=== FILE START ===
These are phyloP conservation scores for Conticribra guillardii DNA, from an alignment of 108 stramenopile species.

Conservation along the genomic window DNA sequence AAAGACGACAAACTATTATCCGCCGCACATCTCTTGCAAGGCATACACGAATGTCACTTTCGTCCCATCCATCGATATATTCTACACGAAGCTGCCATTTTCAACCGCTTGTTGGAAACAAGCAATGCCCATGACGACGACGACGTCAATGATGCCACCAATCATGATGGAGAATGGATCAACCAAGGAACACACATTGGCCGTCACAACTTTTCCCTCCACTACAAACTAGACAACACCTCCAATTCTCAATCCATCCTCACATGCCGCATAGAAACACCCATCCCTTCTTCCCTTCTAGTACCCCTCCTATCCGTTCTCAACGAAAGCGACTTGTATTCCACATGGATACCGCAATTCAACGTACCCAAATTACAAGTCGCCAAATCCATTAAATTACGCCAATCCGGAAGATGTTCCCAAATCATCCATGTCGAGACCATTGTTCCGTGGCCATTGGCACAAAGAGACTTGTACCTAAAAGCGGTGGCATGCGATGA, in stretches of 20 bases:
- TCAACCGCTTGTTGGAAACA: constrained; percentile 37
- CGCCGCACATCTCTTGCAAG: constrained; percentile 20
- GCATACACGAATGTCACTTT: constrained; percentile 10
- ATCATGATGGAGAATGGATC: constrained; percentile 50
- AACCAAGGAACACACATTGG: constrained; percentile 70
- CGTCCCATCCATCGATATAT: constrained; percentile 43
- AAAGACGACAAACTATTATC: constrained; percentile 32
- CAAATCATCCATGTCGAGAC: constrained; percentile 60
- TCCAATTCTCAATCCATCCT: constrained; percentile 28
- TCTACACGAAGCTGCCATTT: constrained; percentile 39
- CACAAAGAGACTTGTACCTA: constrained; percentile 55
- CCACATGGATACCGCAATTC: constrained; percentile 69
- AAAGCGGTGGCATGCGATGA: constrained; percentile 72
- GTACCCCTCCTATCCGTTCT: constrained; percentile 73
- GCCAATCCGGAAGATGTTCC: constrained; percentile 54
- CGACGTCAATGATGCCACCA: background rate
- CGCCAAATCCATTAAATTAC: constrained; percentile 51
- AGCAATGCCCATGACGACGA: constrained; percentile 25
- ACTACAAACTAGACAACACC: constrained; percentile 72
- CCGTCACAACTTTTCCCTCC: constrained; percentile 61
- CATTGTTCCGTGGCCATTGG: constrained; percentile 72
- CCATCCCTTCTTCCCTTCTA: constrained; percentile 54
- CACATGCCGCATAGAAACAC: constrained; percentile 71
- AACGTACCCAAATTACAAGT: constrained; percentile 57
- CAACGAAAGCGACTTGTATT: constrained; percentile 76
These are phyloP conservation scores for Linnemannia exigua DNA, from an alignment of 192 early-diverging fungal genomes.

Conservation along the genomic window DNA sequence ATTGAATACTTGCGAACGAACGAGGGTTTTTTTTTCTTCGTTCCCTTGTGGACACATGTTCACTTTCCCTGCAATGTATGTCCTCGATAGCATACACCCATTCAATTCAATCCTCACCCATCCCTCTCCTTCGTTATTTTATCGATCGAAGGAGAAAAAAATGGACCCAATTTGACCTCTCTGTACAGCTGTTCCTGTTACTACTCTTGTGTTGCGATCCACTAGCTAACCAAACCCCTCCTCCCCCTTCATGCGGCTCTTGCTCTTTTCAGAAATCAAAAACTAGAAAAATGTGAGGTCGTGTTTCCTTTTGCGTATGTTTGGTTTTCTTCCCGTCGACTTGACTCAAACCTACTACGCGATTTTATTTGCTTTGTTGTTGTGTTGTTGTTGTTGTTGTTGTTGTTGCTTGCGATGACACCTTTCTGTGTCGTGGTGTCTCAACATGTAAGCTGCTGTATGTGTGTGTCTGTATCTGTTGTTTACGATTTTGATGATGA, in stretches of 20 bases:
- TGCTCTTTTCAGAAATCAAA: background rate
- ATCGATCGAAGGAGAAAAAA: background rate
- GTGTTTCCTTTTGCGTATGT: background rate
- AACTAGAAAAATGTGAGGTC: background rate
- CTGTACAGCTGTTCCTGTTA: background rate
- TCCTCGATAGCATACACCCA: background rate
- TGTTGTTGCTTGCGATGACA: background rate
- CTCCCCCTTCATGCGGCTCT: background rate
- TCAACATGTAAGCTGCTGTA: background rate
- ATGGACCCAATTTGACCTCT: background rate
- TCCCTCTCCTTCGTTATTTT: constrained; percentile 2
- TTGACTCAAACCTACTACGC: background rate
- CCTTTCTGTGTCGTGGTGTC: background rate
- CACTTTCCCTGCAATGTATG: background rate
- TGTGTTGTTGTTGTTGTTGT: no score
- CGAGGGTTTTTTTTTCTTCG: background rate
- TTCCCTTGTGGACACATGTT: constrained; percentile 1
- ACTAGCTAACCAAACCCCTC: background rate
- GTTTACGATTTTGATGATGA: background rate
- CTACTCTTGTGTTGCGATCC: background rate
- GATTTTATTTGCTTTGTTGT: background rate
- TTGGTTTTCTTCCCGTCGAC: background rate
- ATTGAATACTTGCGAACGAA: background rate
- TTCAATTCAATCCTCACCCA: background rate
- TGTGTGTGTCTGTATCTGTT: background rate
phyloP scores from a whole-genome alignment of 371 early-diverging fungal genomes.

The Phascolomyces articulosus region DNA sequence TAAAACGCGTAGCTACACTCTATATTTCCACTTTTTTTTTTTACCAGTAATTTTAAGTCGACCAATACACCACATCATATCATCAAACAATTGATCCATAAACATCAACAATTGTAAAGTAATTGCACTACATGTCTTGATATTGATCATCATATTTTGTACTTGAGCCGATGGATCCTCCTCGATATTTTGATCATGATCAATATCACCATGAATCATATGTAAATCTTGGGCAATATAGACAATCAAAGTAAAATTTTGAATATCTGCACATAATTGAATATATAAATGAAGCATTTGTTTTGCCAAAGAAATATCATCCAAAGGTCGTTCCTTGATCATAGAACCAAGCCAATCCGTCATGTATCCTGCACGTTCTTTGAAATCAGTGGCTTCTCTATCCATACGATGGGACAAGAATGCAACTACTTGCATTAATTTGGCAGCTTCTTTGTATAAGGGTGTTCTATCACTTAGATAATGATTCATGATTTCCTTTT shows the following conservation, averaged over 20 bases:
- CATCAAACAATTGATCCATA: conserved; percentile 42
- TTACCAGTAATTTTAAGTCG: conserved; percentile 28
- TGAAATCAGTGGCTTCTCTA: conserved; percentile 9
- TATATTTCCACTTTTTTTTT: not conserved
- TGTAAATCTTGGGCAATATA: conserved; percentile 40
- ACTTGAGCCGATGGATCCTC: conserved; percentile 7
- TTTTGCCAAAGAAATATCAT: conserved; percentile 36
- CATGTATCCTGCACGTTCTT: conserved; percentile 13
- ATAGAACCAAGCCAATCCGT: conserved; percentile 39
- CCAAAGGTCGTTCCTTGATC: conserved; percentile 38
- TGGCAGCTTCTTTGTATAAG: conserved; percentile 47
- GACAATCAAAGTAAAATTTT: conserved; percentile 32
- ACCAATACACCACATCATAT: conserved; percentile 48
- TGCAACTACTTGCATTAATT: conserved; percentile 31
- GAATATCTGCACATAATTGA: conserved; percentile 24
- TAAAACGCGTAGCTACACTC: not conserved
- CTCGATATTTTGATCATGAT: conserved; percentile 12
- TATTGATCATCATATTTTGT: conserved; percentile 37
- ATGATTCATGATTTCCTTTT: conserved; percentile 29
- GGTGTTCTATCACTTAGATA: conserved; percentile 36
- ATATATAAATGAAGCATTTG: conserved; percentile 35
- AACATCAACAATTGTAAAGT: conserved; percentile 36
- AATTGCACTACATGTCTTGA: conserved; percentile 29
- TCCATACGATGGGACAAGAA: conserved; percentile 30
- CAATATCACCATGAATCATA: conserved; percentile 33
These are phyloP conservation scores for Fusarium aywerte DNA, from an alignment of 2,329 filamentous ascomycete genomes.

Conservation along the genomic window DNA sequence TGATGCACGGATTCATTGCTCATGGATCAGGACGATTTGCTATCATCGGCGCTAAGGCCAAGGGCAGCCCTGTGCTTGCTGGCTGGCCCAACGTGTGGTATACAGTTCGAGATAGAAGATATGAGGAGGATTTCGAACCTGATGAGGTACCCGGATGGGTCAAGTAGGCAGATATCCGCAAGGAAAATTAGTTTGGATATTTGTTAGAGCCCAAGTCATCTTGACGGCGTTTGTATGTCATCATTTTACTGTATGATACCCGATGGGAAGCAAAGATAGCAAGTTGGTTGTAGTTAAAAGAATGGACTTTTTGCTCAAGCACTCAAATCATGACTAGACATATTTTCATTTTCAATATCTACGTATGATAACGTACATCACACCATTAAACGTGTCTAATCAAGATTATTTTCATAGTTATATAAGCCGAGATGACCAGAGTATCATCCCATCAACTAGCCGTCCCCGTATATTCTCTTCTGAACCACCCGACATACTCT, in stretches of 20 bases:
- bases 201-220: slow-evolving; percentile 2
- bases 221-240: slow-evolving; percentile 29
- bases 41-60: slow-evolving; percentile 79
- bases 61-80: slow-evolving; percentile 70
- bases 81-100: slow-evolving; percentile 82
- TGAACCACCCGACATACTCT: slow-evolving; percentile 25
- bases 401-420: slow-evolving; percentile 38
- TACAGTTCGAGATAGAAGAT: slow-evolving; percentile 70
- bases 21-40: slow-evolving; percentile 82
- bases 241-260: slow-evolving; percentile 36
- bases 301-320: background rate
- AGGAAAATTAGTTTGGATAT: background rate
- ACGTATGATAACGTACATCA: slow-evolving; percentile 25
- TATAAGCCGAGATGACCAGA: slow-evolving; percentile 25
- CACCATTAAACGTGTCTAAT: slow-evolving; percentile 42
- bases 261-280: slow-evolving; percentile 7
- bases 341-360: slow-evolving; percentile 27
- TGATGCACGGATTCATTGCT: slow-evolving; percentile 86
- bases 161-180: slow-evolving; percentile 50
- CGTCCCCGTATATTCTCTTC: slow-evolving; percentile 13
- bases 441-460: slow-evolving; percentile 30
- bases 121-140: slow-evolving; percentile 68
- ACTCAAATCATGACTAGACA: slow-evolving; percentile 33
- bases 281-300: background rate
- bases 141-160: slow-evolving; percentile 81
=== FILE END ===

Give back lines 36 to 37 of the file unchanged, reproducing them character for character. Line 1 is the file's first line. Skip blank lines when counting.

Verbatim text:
- TGTTGTTGCTTGCGATGACA: background rate
- CTCCCCCTTCATGCGGCTCT: background rate